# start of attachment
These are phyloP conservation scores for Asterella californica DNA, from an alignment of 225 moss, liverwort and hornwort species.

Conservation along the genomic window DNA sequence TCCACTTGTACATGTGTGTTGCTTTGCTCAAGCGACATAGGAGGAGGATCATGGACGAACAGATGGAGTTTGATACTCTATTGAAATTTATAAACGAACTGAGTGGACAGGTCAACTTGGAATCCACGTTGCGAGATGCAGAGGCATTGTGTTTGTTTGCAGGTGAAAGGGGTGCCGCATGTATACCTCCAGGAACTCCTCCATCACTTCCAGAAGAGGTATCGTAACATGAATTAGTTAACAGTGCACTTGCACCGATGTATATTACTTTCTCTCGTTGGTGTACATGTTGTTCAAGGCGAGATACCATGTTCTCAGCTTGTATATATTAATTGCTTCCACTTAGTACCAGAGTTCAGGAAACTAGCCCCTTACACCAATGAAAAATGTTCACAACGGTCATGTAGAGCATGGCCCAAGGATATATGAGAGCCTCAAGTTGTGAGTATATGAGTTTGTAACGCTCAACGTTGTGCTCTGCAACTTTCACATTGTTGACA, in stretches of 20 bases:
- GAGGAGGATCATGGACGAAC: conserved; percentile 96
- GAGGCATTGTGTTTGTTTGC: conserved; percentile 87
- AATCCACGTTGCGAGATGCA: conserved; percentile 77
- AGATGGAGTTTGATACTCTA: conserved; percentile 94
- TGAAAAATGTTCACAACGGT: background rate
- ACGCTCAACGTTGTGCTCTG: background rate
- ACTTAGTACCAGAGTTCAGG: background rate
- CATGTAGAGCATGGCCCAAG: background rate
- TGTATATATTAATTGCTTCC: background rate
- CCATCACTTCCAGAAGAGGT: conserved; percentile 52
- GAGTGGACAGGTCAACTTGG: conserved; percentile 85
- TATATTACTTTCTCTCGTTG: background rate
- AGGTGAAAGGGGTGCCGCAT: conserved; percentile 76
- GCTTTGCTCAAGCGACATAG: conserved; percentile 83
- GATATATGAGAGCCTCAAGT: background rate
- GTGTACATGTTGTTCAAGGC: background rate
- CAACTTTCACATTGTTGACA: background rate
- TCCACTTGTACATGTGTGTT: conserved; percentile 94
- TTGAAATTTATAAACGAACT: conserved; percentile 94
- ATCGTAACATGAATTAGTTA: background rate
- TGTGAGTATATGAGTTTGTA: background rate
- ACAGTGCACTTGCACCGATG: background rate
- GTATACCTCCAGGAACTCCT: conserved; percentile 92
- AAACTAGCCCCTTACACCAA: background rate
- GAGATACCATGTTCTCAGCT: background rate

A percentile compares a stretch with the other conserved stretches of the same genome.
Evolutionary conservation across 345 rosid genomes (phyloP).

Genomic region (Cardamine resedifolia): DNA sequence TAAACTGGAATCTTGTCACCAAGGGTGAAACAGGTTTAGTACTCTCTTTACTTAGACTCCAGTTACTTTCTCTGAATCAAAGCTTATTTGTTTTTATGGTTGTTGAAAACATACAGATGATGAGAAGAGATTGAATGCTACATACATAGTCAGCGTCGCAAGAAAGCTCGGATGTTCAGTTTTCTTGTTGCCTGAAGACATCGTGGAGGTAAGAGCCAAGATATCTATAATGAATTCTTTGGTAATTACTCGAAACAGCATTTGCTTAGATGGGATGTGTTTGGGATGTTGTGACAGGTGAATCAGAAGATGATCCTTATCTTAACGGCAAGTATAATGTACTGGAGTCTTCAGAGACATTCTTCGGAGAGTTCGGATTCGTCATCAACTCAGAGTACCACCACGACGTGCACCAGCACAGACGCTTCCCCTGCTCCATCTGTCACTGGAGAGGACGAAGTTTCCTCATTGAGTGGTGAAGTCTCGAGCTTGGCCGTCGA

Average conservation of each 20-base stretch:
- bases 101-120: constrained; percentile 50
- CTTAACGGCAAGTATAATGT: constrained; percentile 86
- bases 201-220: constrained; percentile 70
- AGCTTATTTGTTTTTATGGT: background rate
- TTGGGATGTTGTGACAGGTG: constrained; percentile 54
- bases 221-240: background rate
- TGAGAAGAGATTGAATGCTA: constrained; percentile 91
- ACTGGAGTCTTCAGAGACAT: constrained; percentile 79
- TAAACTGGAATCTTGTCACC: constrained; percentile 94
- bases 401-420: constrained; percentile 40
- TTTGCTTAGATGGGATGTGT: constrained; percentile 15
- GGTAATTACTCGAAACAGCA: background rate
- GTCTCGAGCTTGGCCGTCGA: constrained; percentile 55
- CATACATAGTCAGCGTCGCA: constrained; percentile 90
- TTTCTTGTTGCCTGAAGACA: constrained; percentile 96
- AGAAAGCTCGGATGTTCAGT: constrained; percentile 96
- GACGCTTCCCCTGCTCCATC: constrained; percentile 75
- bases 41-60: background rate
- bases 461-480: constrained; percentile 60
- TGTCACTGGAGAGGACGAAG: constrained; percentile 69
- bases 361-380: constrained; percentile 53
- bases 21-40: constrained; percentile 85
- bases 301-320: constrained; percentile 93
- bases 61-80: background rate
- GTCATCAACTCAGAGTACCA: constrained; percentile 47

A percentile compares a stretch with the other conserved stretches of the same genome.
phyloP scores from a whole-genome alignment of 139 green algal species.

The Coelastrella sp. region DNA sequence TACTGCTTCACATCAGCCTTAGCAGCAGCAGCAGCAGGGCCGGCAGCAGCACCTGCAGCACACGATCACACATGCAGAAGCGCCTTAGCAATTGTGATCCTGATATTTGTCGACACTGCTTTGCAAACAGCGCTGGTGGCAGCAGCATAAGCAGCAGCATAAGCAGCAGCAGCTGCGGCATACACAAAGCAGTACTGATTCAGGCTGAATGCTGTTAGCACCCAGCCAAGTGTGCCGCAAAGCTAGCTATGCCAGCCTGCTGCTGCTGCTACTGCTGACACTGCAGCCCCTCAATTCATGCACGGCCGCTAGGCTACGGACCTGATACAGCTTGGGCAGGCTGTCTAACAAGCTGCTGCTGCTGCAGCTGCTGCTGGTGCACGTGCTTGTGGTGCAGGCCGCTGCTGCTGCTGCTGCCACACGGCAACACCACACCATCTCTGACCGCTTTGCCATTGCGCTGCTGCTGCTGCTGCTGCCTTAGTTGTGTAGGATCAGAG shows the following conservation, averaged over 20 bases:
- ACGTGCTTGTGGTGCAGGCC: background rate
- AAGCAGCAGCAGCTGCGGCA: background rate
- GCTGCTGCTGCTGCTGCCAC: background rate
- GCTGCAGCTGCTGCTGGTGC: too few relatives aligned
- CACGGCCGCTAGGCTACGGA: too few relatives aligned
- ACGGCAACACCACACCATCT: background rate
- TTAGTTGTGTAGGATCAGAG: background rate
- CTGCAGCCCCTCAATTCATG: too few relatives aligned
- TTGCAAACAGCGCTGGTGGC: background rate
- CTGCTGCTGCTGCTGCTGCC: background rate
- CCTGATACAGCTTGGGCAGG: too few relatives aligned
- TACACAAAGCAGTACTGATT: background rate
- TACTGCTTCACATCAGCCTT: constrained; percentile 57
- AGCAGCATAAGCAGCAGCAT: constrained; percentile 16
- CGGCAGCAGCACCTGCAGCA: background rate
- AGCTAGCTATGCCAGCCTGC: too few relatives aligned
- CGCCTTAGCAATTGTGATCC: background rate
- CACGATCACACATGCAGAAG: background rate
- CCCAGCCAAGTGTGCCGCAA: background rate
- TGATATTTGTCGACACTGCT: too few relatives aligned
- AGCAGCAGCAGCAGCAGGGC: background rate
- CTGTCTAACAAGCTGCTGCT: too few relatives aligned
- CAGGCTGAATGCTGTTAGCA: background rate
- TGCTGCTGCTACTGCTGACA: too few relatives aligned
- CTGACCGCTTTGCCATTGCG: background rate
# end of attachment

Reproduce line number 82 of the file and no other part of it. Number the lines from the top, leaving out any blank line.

- CAGGCTGAATGCTGTTAGCA: background rate